Another flawed theory is Anglo-conformity. This model is similar to the colorblindness model, but also thinks that racial problems are primarily economic and should be resolved primarily through government-sponsored programs. The strength of this view is that it acknowledges tough economic realities and empowers minorities to take the lead in solving the ills of their families and neighborhoods. The weakness of this model is that it overemphasizes economic solutions and wants minority cultures to accommodate themselves to white culture.

Still another flawed theory is multicultural relativism. Advocates for this view want to build a society that caters to distinct racial and ethnic groups. They want diversity present in public schools, official government forms, and political party platforms. The strength of this model is that it respects individual racial and ethnic groups. The problem, as Yancey notes, is that it often ends up belittling white culture and relativizing “right” and “wrong” by allowing minority cultures go un-critiqued while the majority culture is perpetually on the hot seat.

A final flawed theory is white-responsibility. Advocates for this view rightly place the blame for America’s historic racial injustice racism squarely on whites. Yet sometimes they present their view as if minorities are unable to perpetrate racial injustice because the sin of “racism” requires one to have cultural power. The strength of this model is its revelation of the ways a single group can dominate social groupings and cultural institutions. The problem with this model is that it sometimes ignores sins committed by minorities and in so doing, ironically, disempowers minorities by alleviating them of responsibility while at the same time alienating whites.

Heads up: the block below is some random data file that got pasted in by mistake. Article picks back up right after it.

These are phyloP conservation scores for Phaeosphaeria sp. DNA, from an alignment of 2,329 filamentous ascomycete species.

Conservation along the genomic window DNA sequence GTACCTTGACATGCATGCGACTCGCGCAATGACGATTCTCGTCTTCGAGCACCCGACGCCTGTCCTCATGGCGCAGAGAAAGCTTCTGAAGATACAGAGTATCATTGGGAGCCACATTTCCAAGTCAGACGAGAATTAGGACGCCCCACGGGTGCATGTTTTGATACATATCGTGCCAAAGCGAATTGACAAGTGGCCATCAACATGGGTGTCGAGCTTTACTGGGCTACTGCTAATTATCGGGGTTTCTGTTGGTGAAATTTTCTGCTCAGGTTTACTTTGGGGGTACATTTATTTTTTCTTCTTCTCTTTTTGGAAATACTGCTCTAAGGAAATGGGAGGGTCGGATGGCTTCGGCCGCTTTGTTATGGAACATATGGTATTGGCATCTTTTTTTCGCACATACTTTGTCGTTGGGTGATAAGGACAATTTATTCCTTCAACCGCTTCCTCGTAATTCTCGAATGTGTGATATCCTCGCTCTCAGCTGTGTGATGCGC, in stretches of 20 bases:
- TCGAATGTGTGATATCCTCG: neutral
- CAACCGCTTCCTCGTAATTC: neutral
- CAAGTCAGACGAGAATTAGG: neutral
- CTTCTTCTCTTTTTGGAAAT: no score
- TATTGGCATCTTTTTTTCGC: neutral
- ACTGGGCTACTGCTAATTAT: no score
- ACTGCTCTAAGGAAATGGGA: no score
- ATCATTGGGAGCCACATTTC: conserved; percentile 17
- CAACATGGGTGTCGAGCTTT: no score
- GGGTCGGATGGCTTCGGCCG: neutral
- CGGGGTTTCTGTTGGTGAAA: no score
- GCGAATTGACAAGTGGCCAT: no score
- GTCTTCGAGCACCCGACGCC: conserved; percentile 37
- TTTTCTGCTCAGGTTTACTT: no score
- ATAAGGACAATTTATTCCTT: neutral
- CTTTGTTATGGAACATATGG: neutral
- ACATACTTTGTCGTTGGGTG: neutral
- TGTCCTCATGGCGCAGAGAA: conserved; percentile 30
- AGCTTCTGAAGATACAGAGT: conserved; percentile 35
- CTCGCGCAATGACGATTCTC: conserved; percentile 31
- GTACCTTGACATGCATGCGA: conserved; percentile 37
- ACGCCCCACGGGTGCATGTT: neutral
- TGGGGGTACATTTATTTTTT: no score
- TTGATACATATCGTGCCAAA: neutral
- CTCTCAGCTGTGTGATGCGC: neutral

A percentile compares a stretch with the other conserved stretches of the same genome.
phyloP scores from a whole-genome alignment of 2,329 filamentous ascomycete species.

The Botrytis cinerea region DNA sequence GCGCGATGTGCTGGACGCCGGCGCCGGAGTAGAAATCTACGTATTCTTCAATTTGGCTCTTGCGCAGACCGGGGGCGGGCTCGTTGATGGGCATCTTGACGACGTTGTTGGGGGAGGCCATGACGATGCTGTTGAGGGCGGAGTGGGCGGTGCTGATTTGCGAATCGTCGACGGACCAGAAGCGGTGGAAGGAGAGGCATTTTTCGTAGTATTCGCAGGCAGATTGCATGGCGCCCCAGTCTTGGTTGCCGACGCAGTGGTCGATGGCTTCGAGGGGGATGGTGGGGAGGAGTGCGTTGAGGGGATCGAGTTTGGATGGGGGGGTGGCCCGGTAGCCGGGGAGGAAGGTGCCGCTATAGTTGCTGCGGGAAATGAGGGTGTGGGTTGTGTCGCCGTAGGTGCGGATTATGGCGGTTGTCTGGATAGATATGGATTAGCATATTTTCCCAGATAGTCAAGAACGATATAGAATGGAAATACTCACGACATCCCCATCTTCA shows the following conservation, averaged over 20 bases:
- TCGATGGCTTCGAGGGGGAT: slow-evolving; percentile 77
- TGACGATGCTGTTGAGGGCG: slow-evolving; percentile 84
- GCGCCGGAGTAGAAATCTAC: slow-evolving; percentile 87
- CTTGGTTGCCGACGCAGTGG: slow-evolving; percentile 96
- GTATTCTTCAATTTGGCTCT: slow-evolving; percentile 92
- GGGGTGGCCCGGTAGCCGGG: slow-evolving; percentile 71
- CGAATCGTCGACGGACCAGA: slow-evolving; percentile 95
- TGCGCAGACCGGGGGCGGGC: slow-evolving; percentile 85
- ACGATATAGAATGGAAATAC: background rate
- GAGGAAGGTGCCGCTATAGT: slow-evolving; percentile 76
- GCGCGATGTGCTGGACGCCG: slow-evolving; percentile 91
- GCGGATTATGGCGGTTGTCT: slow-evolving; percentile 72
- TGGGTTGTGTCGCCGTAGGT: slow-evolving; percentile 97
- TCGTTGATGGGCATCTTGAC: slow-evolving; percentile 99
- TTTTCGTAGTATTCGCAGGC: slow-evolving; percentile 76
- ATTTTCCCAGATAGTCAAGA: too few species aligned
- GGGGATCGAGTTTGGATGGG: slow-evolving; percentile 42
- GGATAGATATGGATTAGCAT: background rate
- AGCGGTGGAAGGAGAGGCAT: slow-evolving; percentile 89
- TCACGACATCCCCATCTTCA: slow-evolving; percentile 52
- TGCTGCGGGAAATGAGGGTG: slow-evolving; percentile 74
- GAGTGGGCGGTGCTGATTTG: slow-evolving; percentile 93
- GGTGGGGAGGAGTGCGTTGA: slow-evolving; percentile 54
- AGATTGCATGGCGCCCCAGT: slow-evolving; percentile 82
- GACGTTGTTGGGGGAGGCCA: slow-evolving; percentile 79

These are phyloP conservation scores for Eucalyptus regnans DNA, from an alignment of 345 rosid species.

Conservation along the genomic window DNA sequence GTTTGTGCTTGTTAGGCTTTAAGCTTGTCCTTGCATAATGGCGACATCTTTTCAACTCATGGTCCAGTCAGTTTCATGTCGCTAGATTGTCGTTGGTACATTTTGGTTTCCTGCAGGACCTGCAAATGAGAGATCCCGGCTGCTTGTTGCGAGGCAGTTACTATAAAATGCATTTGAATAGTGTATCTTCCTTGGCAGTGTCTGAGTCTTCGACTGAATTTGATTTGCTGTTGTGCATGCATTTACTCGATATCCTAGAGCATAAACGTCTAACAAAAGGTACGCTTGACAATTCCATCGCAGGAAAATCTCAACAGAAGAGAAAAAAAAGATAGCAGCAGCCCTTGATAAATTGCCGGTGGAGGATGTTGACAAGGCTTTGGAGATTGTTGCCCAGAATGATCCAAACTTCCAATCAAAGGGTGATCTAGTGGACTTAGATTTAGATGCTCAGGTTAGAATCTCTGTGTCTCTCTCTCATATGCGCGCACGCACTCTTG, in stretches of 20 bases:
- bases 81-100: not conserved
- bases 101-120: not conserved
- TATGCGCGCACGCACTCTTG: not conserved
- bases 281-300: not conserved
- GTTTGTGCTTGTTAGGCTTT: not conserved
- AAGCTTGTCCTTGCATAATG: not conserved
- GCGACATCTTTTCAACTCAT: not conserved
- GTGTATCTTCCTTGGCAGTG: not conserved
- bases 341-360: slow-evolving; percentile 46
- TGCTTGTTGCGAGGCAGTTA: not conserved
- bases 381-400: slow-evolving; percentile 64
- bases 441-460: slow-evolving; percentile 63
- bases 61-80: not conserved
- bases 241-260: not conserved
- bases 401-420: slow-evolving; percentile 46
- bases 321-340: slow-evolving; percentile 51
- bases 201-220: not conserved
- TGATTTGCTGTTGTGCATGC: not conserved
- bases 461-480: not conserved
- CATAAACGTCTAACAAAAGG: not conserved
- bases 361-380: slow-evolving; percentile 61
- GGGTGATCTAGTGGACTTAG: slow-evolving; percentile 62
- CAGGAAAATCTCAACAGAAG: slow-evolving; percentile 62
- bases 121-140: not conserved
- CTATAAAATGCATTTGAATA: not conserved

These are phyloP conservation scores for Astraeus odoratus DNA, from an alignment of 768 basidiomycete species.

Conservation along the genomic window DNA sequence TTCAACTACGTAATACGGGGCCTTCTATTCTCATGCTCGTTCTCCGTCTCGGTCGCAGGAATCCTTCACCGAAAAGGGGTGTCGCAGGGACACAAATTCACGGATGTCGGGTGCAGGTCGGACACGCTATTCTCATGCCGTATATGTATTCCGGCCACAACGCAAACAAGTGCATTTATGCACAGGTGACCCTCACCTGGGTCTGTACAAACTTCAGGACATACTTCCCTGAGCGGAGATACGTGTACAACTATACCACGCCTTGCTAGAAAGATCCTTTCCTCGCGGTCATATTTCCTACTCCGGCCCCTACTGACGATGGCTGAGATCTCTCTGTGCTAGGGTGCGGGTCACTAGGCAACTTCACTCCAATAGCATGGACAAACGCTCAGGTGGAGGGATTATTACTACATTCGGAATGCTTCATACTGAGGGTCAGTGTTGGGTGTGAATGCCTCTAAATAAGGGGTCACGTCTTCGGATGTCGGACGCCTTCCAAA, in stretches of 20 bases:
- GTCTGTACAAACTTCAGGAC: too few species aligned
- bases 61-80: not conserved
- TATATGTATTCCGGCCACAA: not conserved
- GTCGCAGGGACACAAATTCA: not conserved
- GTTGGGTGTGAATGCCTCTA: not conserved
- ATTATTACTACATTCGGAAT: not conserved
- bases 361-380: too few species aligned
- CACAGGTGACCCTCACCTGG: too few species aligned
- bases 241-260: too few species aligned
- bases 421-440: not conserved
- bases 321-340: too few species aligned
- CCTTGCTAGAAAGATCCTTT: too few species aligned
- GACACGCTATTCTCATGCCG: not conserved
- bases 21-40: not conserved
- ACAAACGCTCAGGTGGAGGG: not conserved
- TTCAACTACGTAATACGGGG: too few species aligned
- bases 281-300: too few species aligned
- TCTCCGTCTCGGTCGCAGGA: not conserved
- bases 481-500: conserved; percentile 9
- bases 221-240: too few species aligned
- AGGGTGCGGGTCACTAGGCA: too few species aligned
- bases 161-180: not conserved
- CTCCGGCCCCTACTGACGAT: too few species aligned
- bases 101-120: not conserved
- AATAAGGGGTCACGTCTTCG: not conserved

We must move beyond these and other flawed models, choosing instead to build a better and more conservative model for overcoming racism. Instead of ignoring racial realities, as colorblind advocates often do, we will recognize other people for who they are. Instead of placing the blame exclusively on somebody else, as white supremacists and white-responsibility advocates do, we will refuse to assign the blame entirely to any one group. Instead of relativizing right and wrong, as multiculturalists often do, we will call all groups to repentance and entrust all groups with responsibility.

This is a deeply and profoundly conservative approach. It is built on the Declaration of Independence’s assertion that all human beings are created equal and endowed with unalienable rights. It draws upon the Bible’s clear teaching that all human beings possess inherent worth and dignity. It recognizes racism in its individual and structural manifestations. And it emphasizes personal responsibility.

So let’s take responsibility. The nation is watching; do we have the moral fortitude and resolve to build racial reconciliation into our platform? The white nationalists and supremacists are also watching; will we make clear that there is no room for them in American conservatism? Let’s make clear that we do have the resolve, that we do reject white nationalism and supremacisms as unconstitutional, as frontal assaults on the Christian gospel, and as denials of human dignity.

In doing this, we can restore our integrity, love our black, brown, and white neighbors, and help our nation heal from its long-standing racial wounds.